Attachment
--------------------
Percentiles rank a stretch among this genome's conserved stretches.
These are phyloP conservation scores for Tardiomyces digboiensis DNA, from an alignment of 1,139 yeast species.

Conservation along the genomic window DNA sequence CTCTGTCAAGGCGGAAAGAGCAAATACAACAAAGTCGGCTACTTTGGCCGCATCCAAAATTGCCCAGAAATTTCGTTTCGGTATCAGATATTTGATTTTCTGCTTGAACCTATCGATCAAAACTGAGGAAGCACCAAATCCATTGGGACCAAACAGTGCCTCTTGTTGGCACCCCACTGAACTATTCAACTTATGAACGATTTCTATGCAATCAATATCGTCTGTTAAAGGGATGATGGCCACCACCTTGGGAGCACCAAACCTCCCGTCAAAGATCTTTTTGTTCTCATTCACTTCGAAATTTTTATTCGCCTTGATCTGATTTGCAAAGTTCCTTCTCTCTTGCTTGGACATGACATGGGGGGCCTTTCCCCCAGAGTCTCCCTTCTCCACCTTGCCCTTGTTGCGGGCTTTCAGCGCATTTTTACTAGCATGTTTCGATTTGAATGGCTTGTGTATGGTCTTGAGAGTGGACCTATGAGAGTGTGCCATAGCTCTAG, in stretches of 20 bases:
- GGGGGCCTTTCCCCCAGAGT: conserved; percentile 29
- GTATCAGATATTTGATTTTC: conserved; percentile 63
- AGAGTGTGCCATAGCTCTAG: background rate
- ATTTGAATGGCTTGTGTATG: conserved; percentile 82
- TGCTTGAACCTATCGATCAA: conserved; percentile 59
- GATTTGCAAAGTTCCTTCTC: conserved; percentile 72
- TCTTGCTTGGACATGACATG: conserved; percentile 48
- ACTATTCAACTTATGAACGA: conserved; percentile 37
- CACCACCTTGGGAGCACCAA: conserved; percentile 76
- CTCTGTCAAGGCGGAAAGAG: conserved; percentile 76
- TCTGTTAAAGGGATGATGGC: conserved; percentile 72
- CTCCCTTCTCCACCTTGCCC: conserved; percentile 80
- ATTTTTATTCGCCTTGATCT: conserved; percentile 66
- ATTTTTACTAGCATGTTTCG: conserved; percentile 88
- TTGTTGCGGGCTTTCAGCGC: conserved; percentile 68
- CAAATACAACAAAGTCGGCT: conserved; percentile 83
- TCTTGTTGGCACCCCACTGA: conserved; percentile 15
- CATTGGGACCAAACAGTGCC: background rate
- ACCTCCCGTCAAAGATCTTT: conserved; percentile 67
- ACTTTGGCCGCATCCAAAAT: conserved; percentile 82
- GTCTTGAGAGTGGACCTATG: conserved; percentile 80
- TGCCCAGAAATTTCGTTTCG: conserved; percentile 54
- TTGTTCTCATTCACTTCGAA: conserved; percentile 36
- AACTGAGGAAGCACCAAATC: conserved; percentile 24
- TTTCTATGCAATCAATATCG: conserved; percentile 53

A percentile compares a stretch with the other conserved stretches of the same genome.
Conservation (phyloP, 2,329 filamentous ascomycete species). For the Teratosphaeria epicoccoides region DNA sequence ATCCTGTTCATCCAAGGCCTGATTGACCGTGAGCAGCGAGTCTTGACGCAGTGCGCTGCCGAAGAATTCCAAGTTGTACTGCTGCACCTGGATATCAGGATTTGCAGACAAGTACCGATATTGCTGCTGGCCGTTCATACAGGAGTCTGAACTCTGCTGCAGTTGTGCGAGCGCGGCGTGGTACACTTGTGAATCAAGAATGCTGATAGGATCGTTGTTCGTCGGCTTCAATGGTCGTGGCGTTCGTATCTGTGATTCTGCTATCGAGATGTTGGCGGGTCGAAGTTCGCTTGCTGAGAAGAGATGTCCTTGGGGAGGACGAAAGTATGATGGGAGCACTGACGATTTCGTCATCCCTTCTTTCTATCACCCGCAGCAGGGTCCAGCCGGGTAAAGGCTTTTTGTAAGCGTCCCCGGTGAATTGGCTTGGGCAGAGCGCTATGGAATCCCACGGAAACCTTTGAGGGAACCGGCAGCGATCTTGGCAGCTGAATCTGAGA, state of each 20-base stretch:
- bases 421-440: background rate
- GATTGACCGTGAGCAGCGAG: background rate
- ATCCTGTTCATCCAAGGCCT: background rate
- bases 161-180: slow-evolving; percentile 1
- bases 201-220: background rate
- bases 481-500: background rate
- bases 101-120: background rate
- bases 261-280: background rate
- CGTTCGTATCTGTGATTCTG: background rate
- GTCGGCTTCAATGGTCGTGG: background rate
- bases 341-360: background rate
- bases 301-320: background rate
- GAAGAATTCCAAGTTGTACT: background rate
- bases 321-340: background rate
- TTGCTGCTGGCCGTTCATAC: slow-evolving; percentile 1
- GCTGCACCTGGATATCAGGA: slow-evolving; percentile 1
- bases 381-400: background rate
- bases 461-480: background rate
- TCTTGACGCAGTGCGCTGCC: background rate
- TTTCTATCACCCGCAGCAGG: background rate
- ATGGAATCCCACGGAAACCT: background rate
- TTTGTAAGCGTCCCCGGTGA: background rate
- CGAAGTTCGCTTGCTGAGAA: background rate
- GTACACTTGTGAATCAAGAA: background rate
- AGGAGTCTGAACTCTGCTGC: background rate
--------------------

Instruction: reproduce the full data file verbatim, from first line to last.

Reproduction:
Percentiles rank a stretch among this genome's conserved stretches.
These are phyloP conservation scores for Tardiomyces digboiensis DNA, from an alignment of 1,139 yeast species.

Conservation along the genomic window DNA sequence CTCTGTCAAGGCGGAAAGAGCAAATACAACAAAGTCGGCTACTTTGGCCGCATCCAAAATTGCCCAGAAATTTCGTTTCGGTATCAGATATTTGATTTTCTGCTTGAACCTATCGATCAAAACTGAGGAAGCACCAAATCCATTGGGACCAAACAGTGCCTCTTGTTGGCACCCCACTGAACTATTCAACTTATGAACGATTTCTATGCAATCAATATCGTCTGTTAAAGGGATGATGGCCACCACCTTGGGAGCACCAAACCTCCCGTCAAAGATCTTTTTGTTCTCATTCACTTCGAAATTTTTATTCGCCTTGATCTGATTTGCAAAGTTCCTTCTCTCTTGCTTGGACATGACATGGGGGGCCTTTCCCCCAGAGTCTCCCTTCTCCACCTTGCCCTTGTTGCGGGCTTTCAGCGCATTTTTACTAGCATGTTTCGATTTGAATGGCTTGTGTATGGTCTTGAGAGTGGACCTATGAGAGTGTGCCATAGCTCTAG, in stretches of 20 bases:
- GGGGGCCTTTCCCCCAGAGT: conserved; percentile 29
- GTATCAGATATTTGATTTTC: conserved; percentile 63
- AGAGTGTGCCATAGCTCTAG: background rate
- ATTTGAATGGCTTGTGTATG: conserved; percentile 82
- TGCTTGAACCTATCGATCAA: conserved; percentile 59
- GATTTGCAAAGTTCCTTCTC: conserved; percentile 72
- TCTTGCTTGGACATGACATG: conserved; percentile 48
- ACTATTCAACTTATGAACGA: conserved; percentile 37
- CACCACCTTGGGAGCACCAA: conserved; percentile 76
- CTCTGTCAAGGCGGAAAGAG: conserved; percentile 76
- TCTGTTAAAGGGATGATGGC: conserved; percentile 72
- CTCCCTTCTCCACCTTGCCC: conserved; percentile 80
- ATTTTTATTCGCCTTGATCT: conserved; percentile 66
- ATTTTTACTAGCATGTTTCG: conserved; percentile 88
- TTGTTGCGGGCTTTCAGCGC: conserved; percentile 68
- CAAATACAACAAAGTCGGCT: conserved; percentile 83
- TCTTGTTGGCACCCCACTGA: conserved; percentile 15
- CATTGGGACCAAACAGTGCC: background rate
- ACCTCCCGTCAAAGATCTTT: conserved; percentile 67
- ACTTTGGCCGCATCCAAAAT: conserved; percentile 82
- GTCTTGAGAGTGGACCTATG: conserved; percentile 80
- TGCCCAGAAATTTCGTTTCG: conserved; percentile 54
- TTGTTCTCATTCACTTCGAA: conserved; percentile 36
- AACTGAGGAAGCACCAAATC: conserved; percentile 24
- TTTCTATGCAATCAATATCG: conserved; percentile 53

A percentile compares a stretch with the other conserved stretches of the same genome.
Conservation (phyloP, 2,329 filamentous ascomycete species). For the Teratosphaeria epicoccoides region DNA sequence ATCCTGTTCATCCAAGGCCTGATTGACCGTGAGCAGCGAGTCTTGACGCAGTGCGCTGCCGAAGAATTCCAAGTTGTACTGCTGCACCTGGATATCAGGATTTGCAGACAAGTACCGATATTGCTGCTGGCCGTTCATACAGGAGTCTGAACTCTGCTGCAGTTGTGCGAGCGCGGCGTGGTACACTTGTGAATCAAGAATGCTGATAGGATCGTTGTTCGTCGGCTTCAATGGTCGTGGCGTTCGTATCTGTGATTCTGCTATCGAGATGTTGGCGGGTCGAAGTTCGCTTGCTGAGAAGAGATGTCCTTGGGGAGGACGAAAGTATGATGGGAGCACTGACGATTTCGTCATCCCTTCTTTCTATCACCCGCAGCAGGGTCCAGCCGGGTAAAGGCTTTTTGTAAGCGTCCCCGGTGAATTGGCTTGGGCAGAGCGCTATGGAATCCCACGGAAACCTTTGAGGGAACCGGCAGCGATCTTGGCAGCTGAATCTGAGA, state of each 20-base stretch:
- bases 421-440: background rate
- GATTGACCGTGAGCAGCGAG: background rate
- ATCCTGTTCATCCAAGGCCT: background rate
- bases 161-180: slow-evolving; percentile 1
- bases 201-220: background rate
- bases 481-500: background rate
- bases 101-120: background rate
- bases 261-280: background rate
- CGTTCGTATCTGTGATTCTG: background rate
- GTCGGCTTCAATGGTCGTGG: background rate
- bases 341-360: background rate
- bases 301-320: background rate
- GAAGAATTCCAAGTTGTACT: background rate
- bases 321-340: background rate
- TTGCTGCTGGCCGTTCATAC: slow-evolving; percentile 1
- GCTGCACCTGGATATCAGGA: slow-evolving; percentile 1
- bases 381-400: background rate
- bases 461-480: background rate
- TCTTGACGCAGTGCGCTGCC: background rate
- TTTCTATCACCCGCAGCAGG: background rate
- ATGGAATCCCACGGAAACCT: background rate
- TTTGTAAGCGTCCCCGGTGA: background rate
- CGAAGTTCGCTTGCTGAGAA: background rate
- GTACACTTGTGAATCAAGAA: background rate
- AGGAGTCTGAACTCTGCTGC: background rate